Almost simultaneously, the telephones in the rooms of Metzman and Shapiro ring and a voice that neither recognizes tells them to turn on their television sets. “Oh, my God,” Metzman says out loud once he flicks the channels and finds Portnoy speaking the reporters. “What the hell is he doing? I am lead counsel and I did not say he could speak to reporters. Not a bad idea but he should have asked.”
Shapiro watches and listens as Portnoy goes on and on, responding to some reporter’s question from the look of it. “Damn! Did not want to fight this in the media but now that Portnoy has spoken, we have no choice but to present our side,” he thinks as he watches Portnoy strain his head in some odd way. “Shit! Shit! Shit! Wanted to keep the whole thing low key but that is shot now. Fellows paying the bills are not going to like it but can’t be helped. Well, can’t be me and sure can’t be Jones, so has to be Hines,” and with that, Shapiro calls the Hines’s room and tells her what is going on and tomorrow at this time, he expects her to be out front speaking to those very same reporters telling them why Herman is not guilty of anything. Jones does not argue but when she hangs up the phone, wishes she had never gotten involved. Immediately, Shapiro picks up another breakfast roll off the cart that is always in his room and begins eating it. In an hour, he will call the US again to see if his staff there has made any progress on learning more about Herman. So far, he has gained nothing new about Herman from Herman’s sons, the US group, Herman himself, and even the German investigator he hired. With the trial set to begin in only 2 days, he hates to think he is going to be blind sided but does not know what else to do.
Herman is sitting in his chair by the window, looking out
on the city, unaware of what is being said about him on the front steps below
when there is a knock on the door and then in comes Jones carrying a clothes
bag. “Good morning Herman,” Jones says, pulling the clothes bag of his shoulder
and placing it across Herman’s living room table. “A new suit for you Herman,
compliments of Mr. Shapiro. Want to look your best for court. Think you will
find it very tasteful and to your liking. So how are you Herman?”
Herman is tired and just wants to be back home in the day room in his old comfortable chair asleep. Even could stand old Ms. Gretchen and her loud voice now, even would love to hear it again after so long and this place what has happened to his 2 sons. “Henrick such a momma’s boy. Told his mother but she would not listen. Too easy on the boy all the time.”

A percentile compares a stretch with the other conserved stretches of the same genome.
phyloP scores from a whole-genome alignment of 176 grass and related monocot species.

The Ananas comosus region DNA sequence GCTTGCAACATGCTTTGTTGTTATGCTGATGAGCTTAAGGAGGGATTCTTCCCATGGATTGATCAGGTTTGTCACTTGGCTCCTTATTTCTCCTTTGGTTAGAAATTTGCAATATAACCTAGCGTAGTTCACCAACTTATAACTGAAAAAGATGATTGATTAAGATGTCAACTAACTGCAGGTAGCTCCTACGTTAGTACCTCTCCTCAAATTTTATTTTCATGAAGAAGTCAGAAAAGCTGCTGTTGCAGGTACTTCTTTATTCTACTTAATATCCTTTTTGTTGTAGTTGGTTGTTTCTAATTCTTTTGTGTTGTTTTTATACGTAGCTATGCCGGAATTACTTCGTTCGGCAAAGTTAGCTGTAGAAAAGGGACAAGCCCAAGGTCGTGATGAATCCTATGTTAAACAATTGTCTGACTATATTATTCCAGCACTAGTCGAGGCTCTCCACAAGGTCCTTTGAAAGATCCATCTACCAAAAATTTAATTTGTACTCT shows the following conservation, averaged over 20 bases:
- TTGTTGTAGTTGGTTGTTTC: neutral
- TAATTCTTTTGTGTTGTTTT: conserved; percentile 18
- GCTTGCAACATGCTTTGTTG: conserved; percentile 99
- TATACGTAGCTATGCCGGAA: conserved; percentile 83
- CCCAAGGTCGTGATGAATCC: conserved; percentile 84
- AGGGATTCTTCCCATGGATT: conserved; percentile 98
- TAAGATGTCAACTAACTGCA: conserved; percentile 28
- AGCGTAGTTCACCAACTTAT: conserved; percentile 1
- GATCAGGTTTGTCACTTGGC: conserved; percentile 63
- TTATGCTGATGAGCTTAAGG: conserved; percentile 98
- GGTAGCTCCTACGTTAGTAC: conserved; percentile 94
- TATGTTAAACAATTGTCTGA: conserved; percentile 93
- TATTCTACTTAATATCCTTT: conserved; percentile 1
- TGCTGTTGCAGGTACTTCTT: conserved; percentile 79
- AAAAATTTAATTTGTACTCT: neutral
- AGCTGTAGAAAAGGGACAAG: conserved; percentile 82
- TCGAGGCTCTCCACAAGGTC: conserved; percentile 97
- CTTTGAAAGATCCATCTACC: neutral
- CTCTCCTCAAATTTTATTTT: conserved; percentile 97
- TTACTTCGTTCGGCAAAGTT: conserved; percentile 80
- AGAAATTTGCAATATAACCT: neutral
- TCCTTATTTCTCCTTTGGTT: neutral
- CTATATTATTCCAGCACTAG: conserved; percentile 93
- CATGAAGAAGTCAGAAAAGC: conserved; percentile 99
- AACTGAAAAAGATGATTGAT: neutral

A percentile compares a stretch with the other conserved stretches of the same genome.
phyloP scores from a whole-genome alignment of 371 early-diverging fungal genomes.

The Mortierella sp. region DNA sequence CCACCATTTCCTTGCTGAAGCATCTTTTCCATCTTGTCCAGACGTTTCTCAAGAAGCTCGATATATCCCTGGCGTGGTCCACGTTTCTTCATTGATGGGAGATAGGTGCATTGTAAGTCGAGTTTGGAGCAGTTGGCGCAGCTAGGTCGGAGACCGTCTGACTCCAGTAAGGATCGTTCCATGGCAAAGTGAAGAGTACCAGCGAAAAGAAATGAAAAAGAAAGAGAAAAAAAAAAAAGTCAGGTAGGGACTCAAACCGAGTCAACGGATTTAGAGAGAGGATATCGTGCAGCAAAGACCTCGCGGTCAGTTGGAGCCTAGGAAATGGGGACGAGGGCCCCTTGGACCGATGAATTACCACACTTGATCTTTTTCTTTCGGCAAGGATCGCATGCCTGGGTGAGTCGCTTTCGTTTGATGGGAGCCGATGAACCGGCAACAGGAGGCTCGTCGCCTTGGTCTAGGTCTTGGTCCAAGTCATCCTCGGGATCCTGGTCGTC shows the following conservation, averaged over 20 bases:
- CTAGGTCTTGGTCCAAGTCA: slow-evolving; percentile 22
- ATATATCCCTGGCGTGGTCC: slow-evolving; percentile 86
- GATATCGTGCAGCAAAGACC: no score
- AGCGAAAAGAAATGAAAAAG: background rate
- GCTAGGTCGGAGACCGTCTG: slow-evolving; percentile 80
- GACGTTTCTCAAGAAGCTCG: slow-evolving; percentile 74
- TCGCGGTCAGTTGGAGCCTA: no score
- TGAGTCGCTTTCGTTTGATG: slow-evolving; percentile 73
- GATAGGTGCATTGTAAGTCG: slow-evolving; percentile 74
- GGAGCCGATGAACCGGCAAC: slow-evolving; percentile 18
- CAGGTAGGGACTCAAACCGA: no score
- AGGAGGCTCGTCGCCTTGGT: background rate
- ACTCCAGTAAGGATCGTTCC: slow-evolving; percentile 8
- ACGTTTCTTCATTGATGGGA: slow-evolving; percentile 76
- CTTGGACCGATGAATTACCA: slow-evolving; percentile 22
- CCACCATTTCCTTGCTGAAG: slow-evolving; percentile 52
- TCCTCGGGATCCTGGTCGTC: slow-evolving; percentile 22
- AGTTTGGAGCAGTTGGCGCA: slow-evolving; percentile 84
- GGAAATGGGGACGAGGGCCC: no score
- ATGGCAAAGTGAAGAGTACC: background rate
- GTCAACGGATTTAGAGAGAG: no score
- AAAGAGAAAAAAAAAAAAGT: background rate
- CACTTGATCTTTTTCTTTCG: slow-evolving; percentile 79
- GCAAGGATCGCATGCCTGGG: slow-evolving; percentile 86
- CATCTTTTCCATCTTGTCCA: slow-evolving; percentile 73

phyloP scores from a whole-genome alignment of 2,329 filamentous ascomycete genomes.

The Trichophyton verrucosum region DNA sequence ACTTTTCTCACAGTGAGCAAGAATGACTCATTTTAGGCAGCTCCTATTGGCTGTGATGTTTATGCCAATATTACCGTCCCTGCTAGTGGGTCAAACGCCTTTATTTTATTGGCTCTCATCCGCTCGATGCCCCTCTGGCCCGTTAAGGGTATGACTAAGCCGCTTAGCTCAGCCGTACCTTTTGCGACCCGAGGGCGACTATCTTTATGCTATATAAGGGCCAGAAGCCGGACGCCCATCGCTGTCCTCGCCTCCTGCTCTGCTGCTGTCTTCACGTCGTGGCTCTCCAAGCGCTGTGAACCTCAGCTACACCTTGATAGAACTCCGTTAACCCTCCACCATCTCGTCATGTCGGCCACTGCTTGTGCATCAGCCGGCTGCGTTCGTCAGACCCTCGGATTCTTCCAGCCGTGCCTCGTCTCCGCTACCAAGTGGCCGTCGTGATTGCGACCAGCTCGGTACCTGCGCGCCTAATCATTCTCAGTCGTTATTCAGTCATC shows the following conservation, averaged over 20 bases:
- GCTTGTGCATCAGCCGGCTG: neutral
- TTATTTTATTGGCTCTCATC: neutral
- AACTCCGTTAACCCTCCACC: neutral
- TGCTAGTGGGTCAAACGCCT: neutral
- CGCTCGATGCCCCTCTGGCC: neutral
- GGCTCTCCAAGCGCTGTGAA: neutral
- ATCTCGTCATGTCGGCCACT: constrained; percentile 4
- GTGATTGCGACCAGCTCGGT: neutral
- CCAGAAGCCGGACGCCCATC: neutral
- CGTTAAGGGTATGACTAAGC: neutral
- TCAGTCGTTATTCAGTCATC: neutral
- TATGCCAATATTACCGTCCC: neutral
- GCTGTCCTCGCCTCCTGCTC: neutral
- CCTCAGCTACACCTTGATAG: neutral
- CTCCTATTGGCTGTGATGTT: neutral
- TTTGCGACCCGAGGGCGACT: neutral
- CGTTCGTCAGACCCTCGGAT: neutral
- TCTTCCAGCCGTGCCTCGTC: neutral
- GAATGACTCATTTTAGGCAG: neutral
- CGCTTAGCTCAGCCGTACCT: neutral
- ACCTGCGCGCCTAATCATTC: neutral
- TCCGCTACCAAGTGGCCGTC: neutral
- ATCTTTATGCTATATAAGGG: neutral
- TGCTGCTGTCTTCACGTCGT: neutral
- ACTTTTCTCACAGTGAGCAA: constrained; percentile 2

“I am fine, Mr. Jones and thank Mr. Shapiro for the suit. I will try it on later and I am sure it will be fine. It has been many years since I had a new suit and as you know, my 2 sons have not brought me any of my own clothes from Germany.”
“And how are you 2 sons taking all this Herman? Jones asks, glancing around Herman’s room with must be at least twice as large as his own room.
“Oh, that Adolph, he is the strong one and always has been but Henrick, I just do not know. So weak of spirit he is. Hard to accept as a son of mine. Really do not want to see Henrick again as all he does is weep. Not a strong German like he should be.”
At 2am, Hines gets out of bed and dresses to return to her own room. Again, she has failed to get any sort of information out of Braun but hey, the sex was good and she is happy. As she finishes dressing, she quietly heads to the hotel room door when she notices Braun’s briefcase by a small table, lamp, and chair. Looking back at Braun to be sure he is really a sleep and not faking it, she lifts the briefcase off the floor, opens the door and heads to her room, her heart pounding the whole time. If she gets caught with the briefcase, going to be her ass but been her ass for almost a week now and really could use something special at the media conference in the morning.
Once back in her own room, Hines kicks off her shoes and opens the briefcase. “Careful now,” she thinks, “Need to put everything I get out exactly as it was when I opened the case,” and reaches into the case to withdraw a good one-inch stack of neatly typed legal size paper.
Slowly she scans each page looking for anything she does not know about Herman or the charges against Herman but cannot find anything. Moving in her chair to get a more comfortable position, she notices her bedside clock reads 3am. “Got to get this back,” she thinks, not wanting to get caught with it. Has not gone through it all but can not risk more tonight. Maybe she will get another chance tomorrow night.
Out in the hallway, up to where Braun’s room is, let herself in quietly and place the briefcase back on the floor exactly where she found it and then back out the door, again, heart pounding through the whole procedure.
Once back in her room again, Hines undresses and gets into bed and in her head goes over what she will say to the media in the morning. She could have prepared something on paper but practicing a speech in her mind is comfortable to her and let the flow of words be more of an actual flow when she is actually standing before an audience. “She will do ok,” she thinks but sure wish she could have found something in Braun’s papers. “What could they have on Herman?”